non- shrinking grout

I am doing a small study for shrinkage reduction in Grout(mortars).
A grout is used (for example) as a 'concrete' base floor for putting under heavy machinery. To keep the heavy equipment in contact with the grout after hardening of the material, the grout should show no shrinkage. You can read a very little more about the background of this at: http://stinet.dtic.mil/oai/oai?&verb...er 0806962
Normally a metal like Aluminum is added to the grout to compensate for shrinkage (Al produces gas that compensates for the shrinkage). This is a very old method.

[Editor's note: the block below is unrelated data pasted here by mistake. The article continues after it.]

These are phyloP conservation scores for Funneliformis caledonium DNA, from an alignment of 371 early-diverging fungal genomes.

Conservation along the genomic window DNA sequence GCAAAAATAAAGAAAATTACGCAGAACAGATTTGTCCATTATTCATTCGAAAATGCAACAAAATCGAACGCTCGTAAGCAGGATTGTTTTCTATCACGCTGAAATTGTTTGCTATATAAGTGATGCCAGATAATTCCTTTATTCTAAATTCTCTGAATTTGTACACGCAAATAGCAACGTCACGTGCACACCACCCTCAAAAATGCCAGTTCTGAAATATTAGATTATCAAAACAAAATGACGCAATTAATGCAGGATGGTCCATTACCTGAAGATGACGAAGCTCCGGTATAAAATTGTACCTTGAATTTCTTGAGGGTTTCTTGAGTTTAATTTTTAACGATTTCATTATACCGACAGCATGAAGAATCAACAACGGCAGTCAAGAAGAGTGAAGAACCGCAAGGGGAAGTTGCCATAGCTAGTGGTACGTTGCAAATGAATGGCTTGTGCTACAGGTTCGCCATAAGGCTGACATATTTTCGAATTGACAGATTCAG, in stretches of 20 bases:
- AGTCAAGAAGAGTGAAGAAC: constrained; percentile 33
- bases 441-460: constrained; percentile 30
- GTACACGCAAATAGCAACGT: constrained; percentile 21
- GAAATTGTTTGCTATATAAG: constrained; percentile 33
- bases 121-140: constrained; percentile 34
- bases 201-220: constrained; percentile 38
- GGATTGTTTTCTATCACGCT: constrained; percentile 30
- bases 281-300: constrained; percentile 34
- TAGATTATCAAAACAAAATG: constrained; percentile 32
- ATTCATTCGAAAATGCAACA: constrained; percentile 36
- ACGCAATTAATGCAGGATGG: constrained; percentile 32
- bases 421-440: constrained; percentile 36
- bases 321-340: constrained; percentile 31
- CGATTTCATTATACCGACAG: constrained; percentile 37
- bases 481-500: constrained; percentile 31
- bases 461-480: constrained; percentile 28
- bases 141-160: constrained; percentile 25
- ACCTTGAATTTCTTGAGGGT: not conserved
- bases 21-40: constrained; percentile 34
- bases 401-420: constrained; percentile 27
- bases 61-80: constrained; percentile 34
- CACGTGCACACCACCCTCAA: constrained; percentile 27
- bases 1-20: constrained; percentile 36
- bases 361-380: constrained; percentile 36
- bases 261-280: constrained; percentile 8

Later, epoxy grouts were developed. These are NOT the ones I am interested in.
But I would like to know more on non-metallic, high-strength structural cementeous grouts. These are based on 'petroleum coke' type additives (added to normal sand/cement mixtures). Can somebody tell me more on the mechanisms (chemical / physical) that are involved in this? The system is not based on gas-generating but on 'an air release system' (as one manufacturer describes it).
Any info or links on this?
Thanks, Ron
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wrote:

just add wood glue
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????????
are you serious ;-)
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